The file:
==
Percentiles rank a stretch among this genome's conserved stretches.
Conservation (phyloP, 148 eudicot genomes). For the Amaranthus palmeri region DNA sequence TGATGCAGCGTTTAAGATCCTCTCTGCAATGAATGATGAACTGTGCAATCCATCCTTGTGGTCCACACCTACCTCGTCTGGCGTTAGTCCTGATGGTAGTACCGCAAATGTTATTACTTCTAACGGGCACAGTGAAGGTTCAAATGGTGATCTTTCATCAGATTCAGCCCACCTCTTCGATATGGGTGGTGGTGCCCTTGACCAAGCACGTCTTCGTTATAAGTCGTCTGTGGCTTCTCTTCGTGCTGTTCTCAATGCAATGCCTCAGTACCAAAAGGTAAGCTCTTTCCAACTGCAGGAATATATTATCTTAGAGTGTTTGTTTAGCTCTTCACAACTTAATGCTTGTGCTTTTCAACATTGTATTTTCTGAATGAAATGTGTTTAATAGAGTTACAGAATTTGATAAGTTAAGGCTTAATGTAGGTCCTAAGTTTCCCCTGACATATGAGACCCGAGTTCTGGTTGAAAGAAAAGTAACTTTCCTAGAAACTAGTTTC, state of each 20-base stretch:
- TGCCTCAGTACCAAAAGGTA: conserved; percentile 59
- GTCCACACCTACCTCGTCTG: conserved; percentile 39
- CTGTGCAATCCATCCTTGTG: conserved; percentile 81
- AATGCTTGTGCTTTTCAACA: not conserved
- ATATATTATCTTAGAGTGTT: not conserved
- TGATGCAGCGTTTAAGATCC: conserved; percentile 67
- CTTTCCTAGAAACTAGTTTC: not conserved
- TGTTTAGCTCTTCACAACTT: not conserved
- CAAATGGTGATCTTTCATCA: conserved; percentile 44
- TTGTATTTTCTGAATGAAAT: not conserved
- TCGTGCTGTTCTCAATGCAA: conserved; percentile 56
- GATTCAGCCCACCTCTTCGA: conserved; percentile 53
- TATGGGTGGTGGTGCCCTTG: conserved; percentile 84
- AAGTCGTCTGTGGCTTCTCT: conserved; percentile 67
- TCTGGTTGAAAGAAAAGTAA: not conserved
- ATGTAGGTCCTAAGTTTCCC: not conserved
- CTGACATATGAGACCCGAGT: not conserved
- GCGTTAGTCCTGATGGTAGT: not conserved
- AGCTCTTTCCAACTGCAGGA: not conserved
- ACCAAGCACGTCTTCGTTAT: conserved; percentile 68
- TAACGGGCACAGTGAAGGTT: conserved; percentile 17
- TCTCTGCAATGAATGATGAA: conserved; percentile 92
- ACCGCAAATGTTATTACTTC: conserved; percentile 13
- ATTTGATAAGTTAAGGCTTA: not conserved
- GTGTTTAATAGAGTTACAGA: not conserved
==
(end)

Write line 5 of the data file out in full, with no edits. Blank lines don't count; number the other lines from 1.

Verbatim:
- CTGTGCAATCCATCCTTGTG: conserved; percentile 81